Switching drives

Buddy can instantaneously switch himself from one drive to another. Picture this scene — Buddy is lying in front of the fireplace:

He's playing with his favorite toy.

The doorbell rings; he drops the toy, starts to bark, and goes to the door. You open the door; it's a neighbor, and Buddy goes to greet him. He returns to play with his toy.

Buddy has switched himself from prey into defense into pack and back into prey.

During training, your task is to keep Buddy in the right drive, and if necessary, switch him from one drive into another. For example, you're teaching Buddy to walk on a loose leash in the yard when a rabbit pops out of the hedge. He immediately spots it, runs to the end of the leash, straining and barking excitedly in a high-pitched voice. He's clearly in full-blown prey drive.

Now you have to get him back into pack, where he needs to be to walk at your side. The only way you can do that is by going through defense. You can't, for example, show him a cookie in an effort to divert his attention from the rabbit. The rabbit is going to win out.

The precise manner in which you get Buddy back into pack drive — you must go through defense — depends on the strength of his defense drive. If he has a large number of defense (fight) behaviors, you can give him a firm tug on the leash, which switches him out of prey into defense. To then get him into pack, touch him gently on the top of his head (don't pat), smile at him, and tell him how clever he is. Then continue to work on your walking on a loose leash.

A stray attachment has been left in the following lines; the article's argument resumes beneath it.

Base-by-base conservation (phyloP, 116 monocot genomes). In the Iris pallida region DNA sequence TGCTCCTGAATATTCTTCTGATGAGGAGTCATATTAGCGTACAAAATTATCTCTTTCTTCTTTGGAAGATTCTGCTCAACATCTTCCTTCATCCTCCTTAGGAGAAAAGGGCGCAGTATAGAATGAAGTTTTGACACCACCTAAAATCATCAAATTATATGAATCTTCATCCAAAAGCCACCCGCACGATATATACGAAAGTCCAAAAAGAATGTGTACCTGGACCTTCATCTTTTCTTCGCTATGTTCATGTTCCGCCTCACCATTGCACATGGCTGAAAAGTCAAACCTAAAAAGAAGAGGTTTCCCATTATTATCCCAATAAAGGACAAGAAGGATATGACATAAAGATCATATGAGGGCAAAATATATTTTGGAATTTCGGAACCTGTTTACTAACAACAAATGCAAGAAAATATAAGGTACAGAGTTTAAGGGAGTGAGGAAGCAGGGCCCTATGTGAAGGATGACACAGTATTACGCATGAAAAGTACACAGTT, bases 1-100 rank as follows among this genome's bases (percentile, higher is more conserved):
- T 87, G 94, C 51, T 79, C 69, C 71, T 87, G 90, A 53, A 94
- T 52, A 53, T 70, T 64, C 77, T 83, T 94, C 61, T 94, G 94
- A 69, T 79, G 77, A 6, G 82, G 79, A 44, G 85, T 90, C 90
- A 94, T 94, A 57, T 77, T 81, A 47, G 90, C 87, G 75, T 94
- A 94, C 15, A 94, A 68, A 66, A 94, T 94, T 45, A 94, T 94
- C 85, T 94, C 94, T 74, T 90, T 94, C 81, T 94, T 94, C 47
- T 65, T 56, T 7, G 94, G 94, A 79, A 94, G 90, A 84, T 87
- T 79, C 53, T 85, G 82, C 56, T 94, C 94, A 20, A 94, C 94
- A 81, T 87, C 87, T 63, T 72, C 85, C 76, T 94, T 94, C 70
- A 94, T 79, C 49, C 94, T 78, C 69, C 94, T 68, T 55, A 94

If he's low in defense (fight) behaviors, a check may overpower him, and a voice communication, such as "Ah, ah" will be sufficient to get him out of prey into defense, after which you put him back into pack drive.



For the dog that has few fight behaviors and a large number of flight behaviors, a check on the leash is often counterproductive. Body postures, such as bending over the dog or even using a deep tone of voice, are usually enough to elicit defense drive. By his response to your training — cowering, rolling upside down, not wanting to come to you for the training session — your dog will show you when you overpower him, thereby making learning difficult, if not impossible.

Here are the basic rules for switching from one drive to another:

i From prey into pack: You must go through defense.

How you put your dog into defense depends on the number of defense (fight) behaviors he has. As a general rule, the more defense (fight) behaviors the dog has, the firmer the check needs to be. As the dog learns, a barely audible voice communication or a slight change in body posture will suffice to encourage your dog to go from prey through defense into pack drive.

i From defense into pack: Gently touch or smile at your dog. i From pack into prey: Use an object (such as food) or motion.

jSjWEff Applying the concept of drives, learning which drive Buddy has to be in and / how to get him there speeds up your training process enormously. As you

( ¡¡¡J| J become aware of the impact your body stance and motions have on the drive \UBy he's in, your messages will be perfectly clear to your dog. Your body language is congruent with what you're trying to teach. Because Buddy is an astute observer of body motions, which is how dogs communicate with each other, he'll understand exactly what you want.

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